We often hear of the difficult situation on aboriginal reserves and
in their communities. For many of us, our vision is characterised by
media reports of poverty, unemployment, leadership disputes and
We also hear their calls for treaty rights and other signed
agreements to be respected by the federal government. We see their
protests and actions to put pressure on the government after what is
seen as years, even decades, of foot-dragging and outright disregard.
But these stories are often divorced from a discussion of the impacts
that decades and centuries of colonialism has had.
Last summer when the Canadian government formally apologized for the
horrors of the residential school system there was a rare break is the
conventional discussion. Both government officials and the media made
reference to how the historical abuses of the residential school system
had contributed to the current struggles facing most First Nations
communities across Canada.
But those links are often both quickly forgotten and rarely discussed.
When members of the Algonquin community of Barriere Lake blockaded a
major highway in northern Quebec twice this past year, there was little
discussion in any venue about the historical context that would bring
members of a small, northern Algonquin community to initiate a blockade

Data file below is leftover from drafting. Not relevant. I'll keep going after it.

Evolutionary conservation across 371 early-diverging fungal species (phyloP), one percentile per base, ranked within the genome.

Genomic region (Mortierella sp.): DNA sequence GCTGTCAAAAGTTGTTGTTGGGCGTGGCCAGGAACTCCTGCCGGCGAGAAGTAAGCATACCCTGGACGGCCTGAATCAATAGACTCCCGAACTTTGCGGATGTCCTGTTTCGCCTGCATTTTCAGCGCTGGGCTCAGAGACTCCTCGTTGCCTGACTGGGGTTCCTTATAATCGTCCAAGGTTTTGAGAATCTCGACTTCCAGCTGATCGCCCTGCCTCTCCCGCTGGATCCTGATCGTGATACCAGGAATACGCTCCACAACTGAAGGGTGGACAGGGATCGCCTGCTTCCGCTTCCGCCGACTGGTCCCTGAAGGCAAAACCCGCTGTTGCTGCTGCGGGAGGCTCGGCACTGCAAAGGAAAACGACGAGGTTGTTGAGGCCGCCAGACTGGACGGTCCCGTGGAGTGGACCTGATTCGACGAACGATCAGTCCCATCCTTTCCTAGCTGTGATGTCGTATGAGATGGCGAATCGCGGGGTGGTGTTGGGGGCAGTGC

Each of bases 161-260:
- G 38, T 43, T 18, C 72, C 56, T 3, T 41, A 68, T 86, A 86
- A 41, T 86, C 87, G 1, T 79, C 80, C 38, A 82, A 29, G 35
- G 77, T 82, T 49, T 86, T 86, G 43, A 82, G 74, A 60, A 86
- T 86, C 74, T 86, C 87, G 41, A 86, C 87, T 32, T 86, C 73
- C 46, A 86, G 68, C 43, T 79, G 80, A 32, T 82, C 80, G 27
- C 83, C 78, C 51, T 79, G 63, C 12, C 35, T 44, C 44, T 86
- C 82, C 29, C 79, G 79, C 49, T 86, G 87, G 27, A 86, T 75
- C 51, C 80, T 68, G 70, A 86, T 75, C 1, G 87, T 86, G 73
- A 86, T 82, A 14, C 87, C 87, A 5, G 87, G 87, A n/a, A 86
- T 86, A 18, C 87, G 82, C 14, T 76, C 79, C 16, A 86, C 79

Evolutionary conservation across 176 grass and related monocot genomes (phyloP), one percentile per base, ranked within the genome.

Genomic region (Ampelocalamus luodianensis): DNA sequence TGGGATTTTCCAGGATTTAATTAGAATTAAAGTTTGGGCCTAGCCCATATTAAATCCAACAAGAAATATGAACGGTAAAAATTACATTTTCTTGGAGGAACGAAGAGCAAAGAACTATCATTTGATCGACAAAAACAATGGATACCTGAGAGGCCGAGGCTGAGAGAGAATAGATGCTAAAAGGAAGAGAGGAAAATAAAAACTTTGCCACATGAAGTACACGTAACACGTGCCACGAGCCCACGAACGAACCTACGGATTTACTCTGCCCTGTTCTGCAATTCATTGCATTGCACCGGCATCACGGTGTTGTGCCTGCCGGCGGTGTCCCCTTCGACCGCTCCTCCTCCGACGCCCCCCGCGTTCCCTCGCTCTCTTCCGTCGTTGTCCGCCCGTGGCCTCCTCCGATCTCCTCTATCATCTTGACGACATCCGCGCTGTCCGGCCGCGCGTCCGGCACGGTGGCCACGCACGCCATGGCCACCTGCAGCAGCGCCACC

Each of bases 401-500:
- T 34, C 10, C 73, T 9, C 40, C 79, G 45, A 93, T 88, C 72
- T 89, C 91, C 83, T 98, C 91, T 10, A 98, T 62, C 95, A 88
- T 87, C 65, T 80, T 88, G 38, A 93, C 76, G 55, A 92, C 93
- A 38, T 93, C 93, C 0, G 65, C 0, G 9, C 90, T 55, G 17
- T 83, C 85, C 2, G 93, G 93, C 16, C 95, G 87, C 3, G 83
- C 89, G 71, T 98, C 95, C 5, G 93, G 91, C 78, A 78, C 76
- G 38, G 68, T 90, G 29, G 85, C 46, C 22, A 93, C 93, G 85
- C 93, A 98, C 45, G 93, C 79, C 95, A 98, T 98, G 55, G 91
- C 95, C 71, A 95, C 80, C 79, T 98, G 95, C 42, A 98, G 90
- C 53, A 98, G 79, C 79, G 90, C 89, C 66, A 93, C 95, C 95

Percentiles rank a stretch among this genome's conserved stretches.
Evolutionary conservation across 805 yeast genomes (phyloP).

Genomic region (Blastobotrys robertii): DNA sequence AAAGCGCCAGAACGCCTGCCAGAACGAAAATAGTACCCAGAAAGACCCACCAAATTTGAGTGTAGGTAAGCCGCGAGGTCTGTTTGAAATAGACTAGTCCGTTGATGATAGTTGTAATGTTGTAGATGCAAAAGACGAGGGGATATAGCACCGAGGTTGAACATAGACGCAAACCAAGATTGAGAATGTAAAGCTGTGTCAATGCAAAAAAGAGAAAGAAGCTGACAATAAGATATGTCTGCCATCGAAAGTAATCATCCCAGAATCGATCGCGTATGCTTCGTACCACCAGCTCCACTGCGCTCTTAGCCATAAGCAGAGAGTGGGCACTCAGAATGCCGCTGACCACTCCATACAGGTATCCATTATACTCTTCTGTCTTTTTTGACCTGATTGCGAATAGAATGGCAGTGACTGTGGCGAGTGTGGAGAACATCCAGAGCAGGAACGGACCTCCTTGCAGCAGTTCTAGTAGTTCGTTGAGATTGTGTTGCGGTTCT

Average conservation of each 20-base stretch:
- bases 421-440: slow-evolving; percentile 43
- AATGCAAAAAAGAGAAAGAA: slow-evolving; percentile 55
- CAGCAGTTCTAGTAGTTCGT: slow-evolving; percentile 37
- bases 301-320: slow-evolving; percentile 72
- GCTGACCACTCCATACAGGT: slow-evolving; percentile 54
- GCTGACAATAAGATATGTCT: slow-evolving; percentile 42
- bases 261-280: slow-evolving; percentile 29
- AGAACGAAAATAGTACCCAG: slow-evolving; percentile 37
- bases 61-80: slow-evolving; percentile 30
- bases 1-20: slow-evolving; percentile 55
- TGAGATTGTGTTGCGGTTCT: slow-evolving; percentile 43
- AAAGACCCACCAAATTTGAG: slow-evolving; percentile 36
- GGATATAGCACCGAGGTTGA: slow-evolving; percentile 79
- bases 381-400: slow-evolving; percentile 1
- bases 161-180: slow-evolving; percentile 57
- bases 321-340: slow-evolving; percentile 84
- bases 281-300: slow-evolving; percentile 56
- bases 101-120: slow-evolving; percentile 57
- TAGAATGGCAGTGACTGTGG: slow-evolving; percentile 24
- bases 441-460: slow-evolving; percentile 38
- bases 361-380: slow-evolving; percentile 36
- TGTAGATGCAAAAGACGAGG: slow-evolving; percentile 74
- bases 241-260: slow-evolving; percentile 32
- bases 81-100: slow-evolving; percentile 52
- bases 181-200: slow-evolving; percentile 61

and face the harsh repercussions. In episode 80 of the CitizenShift
podcast, Montreal journalist and member of Barriere Lake Solidarity
Courtney Kirkby delves into this history, from before the first
encounters and treaties with European settlers to their current
struggle to have management and say over their land and their community.
As always, if you have any thoughts or comments on this issue, we'dencourageyou to post them on our site: http://citizen.nfb.ca/podcasts.
To find more media on First Nations and aboriginal rights and culture in Canada, visit CitizenShift's two dossiers on the topic: Language Lost, on the struggle to maintain native languages in Canada, and Rebel With a Cause: Alanis Obomsawin, a look back at the work and career of this groundbreaking aboriginal filmmaker. For more on Barriere Lake, visit barrierelakesolidairty.blogspot.com.
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